5.4 Child care deductions
Section 7(1), 7(2), 7(3) and 16(1) of the Act.
Section 49(1) 53, and 55(1) of Regulation 134/98.
Random file reviews are completed to ensure that:
- child care expenses, such as receipts, income tax returns or a Child Care Receipt form (#2843), have been visually verified
- all visually verified documents have been documented in the Social Assistance Management System (SAMS) or other file system used by a First Nations delivery agent
Application of policy
Child care expenses are payments made by an applicant or recipient in respect of a dependent child or a child on whose behalf Temporary Care Assistance is provided to a child care provider that enables the applicant or recipient to accept or maintain employment or participate in an employment assistance activity.
Child care expenses are deducted from an applicant or recipient’s net income from employment, a business, or a training program when determining eligibility for financial assistance. Where a recipient is also eligible for earnings exemptions, the child care deduction is applied after the earnings exemptions have been applied.
The recipient determines the type of child care provider (i.e., licensed, the Extended Day program [before and after school program], or unlicensed) that best meets his/her child care needs. The amount that may be deducted depends on the type of child care provider.
Child care expenses are not deductible when they are paid to a member of the same benefit unit, such as an older sibling, or to a person with a legal obligation to support the child, such as a parent.
In two parent families, where only one parent has earnings or training income, child care expenses are only allowed if the other parent is unable to provide child care due to participation in employment assistance activities. Where the Administrator is satisfied that circumstances prevent the parent from providing child care, expenses may be allowed.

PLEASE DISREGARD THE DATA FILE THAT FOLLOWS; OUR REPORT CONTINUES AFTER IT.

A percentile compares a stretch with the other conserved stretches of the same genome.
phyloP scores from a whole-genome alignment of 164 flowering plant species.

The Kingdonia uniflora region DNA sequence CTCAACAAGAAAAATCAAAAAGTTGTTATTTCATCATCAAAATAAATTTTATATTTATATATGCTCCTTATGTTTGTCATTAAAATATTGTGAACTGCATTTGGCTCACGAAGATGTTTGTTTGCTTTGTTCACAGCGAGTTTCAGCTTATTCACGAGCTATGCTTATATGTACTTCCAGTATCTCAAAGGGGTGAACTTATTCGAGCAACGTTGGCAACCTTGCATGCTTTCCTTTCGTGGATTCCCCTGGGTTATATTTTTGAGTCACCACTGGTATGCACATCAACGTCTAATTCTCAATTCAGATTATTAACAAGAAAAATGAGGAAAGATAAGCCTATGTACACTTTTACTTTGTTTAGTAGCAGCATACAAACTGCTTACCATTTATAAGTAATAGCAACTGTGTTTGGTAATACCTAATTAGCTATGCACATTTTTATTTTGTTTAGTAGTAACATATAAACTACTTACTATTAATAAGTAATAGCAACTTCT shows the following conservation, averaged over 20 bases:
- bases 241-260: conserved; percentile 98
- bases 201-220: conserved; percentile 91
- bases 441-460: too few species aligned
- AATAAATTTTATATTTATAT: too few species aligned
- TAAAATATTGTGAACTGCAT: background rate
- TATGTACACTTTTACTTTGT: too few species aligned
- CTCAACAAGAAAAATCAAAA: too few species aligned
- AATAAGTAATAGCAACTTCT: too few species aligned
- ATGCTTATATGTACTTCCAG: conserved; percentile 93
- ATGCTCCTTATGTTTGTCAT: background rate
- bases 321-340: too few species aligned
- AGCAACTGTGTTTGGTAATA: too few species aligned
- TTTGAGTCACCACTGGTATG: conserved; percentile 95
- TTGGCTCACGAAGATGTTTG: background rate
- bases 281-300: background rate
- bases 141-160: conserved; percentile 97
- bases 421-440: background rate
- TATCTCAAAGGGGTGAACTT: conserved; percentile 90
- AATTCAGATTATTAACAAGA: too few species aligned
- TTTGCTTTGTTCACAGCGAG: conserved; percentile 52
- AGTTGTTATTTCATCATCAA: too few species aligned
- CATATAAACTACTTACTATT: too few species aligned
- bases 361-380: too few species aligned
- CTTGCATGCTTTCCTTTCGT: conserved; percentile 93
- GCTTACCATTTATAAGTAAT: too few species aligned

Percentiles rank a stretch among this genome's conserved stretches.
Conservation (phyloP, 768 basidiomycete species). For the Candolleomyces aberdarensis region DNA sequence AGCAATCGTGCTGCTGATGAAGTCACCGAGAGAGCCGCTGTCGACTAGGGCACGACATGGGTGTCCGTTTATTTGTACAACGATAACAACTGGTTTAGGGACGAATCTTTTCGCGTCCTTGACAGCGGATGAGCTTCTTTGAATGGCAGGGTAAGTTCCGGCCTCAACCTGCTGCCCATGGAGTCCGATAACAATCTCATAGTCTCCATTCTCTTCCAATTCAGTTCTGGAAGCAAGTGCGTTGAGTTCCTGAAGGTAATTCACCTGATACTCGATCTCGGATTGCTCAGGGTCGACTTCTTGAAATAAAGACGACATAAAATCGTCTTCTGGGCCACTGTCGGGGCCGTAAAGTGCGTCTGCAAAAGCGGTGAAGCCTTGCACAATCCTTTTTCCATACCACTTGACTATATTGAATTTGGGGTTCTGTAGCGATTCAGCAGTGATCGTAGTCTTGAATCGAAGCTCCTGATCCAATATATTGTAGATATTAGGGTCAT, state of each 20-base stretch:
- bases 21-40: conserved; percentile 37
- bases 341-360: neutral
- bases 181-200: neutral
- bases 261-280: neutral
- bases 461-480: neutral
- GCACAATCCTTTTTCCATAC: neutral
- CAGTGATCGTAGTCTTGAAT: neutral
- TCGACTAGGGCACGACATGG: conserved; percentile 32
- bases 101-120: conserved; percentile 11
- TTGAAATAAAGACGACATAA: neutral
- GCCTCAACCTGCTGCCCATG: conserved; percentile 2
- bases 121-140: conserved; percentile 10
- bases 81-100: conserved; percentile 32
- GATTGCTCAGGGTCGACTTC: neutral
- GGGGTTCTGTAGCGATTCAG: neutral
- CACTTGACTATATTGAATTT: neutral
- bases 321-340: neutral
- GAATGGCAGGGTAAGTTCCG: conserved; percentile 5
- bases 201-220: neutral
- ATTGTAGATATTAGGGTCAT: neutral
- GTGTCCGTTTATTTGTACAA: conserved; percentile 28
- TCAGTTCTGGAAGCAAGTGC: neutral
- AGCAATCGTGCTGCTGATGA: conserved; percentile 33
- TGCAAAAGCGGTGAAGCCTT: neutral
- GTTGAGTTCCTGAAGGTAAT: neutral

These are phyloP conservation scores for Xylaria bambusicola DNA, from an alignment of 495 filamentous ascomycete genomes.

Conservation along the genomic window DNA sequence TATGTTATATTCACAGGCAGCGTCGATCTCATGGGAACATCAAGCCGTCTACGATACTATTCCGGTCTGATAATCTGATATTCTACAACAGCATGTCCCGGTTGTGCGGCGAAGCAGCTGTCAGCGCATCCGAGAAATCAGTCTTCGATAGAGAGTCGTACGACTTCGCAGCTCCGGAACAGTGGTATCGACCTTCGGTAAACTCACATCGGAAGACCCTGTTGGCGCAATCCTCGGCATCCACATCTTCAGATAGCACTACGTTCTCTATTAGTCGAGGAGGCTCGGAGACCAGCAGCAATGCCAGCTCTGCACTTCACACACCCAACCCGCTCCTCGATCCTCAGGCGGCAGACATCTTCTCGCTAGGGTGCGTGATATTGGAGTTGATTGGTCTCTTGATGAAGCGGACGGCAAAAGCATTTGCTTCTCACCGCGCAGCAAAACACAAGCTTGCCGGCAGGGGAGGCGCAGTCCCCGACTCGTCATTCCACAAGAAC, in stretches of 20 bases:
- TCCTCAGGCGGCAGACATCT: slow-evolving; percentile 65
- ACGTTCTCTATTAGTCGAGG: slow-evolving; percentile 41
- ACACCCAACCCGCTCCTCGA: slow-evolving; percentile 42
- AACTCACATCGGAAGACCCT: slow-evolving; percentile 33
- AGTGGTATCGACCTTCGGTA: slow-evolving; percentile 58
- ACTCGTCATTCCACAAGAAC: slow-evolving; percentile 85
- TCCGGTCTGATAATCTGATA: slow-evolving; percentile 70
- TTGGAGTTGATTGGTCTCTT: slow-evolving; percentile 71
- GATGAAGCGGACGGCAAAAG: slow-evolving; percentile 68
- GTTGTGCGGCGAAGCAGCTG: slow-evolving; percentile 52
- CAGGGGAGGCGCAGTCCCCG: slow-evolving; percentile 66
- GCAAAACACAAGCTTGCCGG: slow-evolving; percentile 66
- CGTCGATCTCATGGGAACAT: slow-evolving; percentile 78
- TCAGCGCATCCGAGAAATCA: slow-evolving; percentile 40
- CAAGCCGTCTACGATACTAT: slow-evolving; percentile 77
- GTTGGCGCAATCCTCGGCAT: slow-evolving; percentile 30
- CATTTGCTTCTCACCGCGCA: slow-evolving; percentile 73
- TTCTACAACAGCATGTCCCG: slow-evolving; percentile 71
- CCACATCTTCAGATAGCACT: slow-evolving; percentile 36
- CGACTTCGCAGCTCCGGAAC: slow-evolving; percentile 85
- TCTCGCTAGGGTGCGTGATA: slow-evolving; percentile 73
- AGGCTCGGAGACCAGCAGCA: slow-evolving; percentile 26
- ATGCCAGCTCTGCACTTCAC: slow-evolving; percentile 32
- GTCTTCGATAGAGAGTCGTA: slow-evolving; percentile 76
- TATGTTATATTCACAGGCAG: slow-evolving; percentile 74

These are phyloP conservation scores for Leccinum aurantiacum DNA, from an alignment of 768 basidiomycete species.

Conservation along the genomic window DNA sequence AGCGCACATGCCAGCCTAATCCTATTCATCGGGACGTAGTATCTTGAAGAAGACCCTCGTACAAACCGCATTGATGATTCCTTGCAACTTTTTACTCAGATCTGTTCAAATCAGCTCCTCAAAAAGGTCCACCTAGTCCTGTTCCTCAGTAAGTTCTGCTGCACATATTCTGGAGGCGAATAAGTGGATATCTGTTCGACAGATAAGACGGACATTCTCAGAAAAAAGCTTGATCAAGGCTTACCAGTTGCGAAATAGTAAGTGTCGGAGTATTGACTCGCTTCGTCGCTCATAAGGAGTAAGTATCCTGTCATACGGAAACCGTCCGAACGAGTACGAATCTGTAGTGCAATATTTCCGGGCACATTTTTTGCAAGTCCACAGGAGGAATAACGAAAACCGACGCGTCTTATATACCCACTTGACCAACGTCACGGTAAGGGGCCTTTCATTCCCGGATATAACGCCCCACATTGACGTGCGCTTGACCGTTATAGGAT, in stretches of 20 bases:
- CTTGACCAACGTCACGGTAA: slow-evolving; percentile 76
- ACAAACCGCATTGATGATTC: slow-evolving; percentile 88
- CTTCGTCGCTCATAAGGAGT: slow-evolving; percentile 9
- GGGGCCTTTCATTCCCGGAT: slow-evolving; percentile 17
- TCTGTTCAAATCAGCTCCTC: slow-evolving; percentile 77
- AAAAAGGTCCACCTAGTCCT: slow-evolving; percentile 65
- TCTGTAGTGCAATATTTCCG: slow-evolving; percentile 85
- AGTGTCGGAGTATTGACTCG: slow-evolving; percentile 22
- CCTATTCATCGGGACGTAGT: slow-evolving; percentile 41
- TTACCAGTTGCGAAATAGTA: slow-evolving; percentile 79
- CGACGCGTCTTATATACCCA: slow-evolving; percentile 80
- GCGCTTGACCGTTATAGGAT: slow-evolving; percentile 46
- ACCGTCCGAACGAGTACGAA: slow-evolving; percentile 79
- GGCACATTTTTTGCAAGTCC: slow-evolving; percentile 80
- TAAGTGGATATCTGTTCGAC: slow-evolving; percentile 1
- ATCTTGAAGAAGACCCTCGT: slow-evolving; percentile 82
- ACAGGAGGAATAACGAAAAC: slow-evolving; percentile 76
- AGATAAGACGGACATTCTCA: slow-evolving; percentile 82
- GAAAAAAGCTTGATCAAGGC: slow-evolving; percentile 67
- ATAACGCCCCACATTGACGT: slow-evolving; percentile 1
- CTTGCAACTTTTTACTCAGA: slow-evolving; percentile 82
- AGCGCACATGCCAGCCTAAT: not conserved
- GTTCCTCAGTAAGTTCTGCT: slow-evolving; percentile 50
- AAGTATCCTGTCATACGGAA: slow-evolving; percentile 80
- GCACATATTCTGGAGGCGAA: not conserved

The allowable child care deduction for licensed child care is the actual amount paid by the recipient for each child in licensed care.
Licensed child care is provided by a child care provider licensed under the Child Care and Early Years Act to provide care for children under the age of 10 and/or children with special needs under the age of 18, and includes:
- child care centres including integrated centres for children with special needs
- nursery schools
- private home day-care agencies
- in-home services
The Extended Day Program (the before and after school program)
The allowable child care deduction for the Extended Day Program (the before and after school program) is the actual amount paid by the recipient for each child in care.
The Extended Day Program (the before and after school program) is provided by school boards under the Education Act as part of the Full-Day Early Learning Kindergarten Program.
Unlicensed (informal) child care
The allowable child care deduction for informal child care is the actual amount paid by the recipient for each dependent child under the age of 18 up to a maximum amount of $600 per month per child.
Informal care providers do not need to be licensed under the Child Care and Early Years Act as long as care is provided to no more than five children under 10 years of age who are not of common parentage. Informal child care may be provided by a relative, friend, neighbour or other person providing child care services, but not a person legally obligated to support the child.
Informal child care may also include alternative care arrangements, such as after-school programs, parks and recreation programs, or camps.